Luke 2:15-20 (ESV)
15 When the angels went away from them into heaven, the shepherds said to one another, “Let us go over to Bethlehem and see this thing that has happened, which the Lord has made known to us.” 16 And they went with haste and found Mary and Joseph, and the baby lying in a manger. 17 And when they saw it, they made known the saying that had been told them concerning this child. 18 And all who heard it wondered at what the shepherds told them. 19 But Mary treasured up all these things, pondering them in her heart. 20 And the shepherds returned, glorifying and praising God for all they had heard and seen, as it had been told them.
After the shepherds departed, Luke indicates that Mary treasured up or pondered these things in her heart.
Our next Scripture passage gives us an idea of how Mary raised her son, Jesus, and the mother-son relationship Luke 2:41-51.
Luke 2:41-51(ESV): The Boy Jesus in the Temple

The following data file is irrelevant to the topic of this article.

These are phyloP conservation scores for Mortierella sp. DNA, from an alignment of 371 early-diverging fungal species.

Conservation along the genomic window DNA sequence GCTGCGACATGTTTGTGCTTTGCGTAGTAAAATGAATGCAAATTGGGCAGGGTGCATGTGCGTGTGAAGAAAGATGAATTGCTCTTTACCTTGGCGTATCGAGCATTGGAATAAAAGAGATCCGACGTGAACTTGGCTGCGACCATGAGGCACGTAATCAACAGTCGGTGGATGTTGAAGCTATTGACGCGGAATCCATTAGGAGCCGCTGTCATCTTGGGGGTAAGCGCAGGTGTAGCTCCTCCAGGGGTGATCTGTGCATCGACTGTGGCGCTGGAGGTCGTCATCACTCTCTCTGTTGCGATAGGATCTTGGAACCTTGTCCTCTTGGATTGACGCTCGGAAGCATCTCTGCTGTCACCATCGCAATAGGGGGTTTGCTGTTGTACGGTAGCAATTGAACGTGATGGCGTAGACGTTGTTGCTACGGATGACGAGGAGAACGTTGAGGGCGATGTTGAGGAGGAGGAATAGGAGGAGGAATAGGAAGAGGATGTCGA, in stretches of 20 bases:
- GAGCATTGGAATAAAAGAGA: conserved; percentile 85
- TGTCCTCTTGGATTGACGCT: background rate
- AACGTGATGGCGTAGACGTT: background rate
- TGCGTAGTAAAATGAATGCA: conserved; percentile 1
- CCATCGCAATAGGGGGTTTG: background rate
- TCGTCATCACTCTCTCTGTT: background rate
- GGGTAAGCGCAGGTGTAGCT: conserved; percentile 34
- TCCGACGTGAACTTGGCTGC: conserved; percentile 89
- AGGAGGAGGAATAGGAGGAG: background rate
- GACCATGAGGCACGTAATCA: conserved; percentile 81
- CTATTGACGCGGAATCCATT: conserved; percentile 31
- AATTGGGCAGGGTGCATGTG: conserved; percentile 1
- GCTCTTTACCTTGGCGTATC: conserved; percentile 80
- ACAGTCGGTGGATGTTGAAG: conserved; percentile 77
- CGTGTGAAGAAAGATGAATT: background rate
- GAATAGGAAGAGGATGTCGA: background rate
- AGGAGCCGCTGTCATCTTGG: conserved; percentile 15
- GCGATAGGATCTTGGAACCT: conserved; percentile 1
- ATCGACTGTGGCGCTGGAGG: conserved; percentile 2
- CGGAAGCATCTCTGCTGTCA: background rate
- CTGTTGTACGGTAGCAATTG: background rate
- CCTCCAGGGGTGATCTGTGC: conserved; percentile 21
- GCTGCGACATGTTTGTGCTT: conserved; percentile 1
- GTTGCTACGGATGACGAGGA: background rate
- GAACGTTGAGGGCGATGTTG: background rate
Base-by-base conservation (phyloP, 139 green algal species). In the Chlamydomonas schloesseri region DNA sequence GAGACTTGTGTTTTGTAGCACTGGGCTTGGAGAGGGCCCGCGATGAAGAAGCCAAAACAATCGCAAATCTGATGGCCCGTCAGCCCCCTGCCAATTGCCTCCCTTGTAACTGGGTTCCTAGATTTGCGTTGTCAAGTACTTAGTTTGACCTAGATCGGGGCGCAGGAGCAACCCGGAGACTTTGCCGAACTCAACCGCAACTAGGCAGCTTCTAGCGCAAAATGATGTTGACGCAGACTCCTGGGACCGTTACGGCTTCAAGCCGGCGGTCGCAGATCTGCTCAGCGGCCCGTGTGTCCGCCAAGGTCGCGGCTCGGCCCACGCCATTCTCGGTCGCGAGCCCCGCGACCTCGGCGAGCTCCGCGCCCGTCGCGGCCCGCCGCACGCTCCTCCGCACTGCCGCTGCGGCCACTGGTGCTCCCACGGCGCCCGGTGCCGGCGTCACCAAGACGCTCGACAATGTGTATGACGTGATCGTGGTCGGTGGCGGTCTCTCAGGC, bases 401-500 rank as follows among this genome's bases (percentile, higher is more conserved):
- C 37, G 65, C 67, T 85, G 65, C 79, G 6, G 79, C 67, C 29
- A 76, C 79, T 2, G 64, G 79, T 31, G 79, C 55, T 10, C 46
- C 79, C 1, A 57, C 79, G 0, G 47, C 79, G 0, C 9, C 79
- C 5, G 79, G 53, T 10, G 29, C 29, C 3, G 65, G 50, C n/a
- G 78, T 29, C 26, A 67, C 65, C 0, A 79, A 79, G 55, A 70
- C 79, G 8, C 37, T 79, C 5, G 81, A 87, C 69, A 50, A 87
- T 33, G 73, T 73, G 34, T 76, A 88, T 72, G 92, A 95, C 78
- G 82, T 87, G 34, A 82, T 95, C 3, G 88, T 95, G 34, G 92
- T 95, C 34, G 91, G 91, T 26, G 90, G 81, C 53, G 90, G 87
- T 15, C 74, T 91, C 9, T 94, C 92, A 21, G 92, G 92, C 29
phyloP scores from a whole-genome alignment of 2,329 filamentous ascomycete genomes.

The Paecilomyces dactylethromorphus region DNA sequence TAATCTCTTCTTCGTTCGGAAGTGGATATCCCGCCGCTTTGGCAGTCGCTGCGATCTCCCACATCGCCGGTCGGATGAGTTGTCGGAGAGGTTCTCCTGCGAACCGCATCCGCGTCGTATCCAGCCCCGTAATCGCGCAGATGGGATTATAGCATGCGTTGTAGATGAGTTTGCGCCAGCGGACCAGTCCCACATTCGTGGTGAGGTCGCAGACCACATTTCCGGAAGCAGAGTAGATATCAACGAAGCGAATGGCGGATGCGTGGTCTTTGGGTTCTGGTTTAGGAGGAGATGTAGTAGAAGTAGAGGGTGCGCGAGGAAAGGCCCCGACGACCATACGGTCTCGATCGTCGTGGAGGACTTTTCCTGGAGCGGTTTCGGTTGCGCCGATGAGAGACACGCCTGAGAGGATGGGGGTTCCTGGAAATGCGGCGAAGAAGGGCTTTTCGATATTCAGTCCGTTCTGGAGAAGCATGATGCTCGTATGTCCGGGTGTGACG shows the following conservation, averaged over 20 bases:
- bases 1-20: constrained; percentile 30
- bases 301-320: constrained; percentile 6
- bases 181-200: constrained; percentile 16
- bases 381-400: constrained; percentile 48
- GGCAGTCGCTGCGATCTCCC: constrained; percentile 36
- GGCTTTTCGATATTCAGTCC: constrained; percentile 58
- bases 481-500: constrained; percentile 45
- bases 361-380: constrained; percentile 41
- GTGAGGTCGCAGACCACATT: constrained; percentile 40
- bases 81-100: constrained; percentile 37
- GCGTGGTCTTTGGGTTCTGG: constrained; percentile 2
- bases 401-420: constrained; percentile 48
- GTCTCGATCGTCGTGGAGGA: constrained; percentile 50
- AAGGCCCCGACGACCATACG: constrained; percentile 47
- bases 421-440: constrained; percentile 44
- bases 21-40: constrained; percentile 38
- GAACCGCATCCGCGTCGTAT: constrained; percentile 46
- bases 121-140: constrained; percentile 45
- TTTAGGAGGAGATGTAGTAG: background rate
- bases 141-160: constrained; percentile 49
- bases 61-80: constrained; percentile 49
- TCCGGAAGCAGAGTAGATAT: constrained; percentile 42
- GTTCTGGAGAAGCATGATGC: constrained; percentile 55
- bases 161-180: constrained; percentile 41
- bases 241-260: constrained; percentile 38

41 Now his parents went to Jerusalem every year at the Feast of the Passover. 42 And when he was twelve years old, they went up according to custom. 43 And when the feast was ended, as they were returning, the boy Jesus stayed behind in Jerusalem. His parents did not know it, 44 but supposing him to be in the group they went a day’s journey, but then they began to search for him among their relatives and acquaintances, 45 and when they did not find him, they returned to Jerusalem, searching for him. 46 After three days they found him in the temple, sitting among the teachers, listening to them and asking them questions. 47 And all who heard him were amazed at his understanding and his answers. 48 And when his parents[a] saw him, they were astonished. And his mother said to him, “Son, why have you treated us so? Behold, your father and I have been searching for you in great distress.” 49 And he said to them, “Why were you looking for me? Did you not know that I must be in my Father’s house?”[b]50 And they did not understand the saying that he spoke to them. 51 And he went down with them and came to Nazareth and was submissive to them. And his mother treasured up all these things in her heart.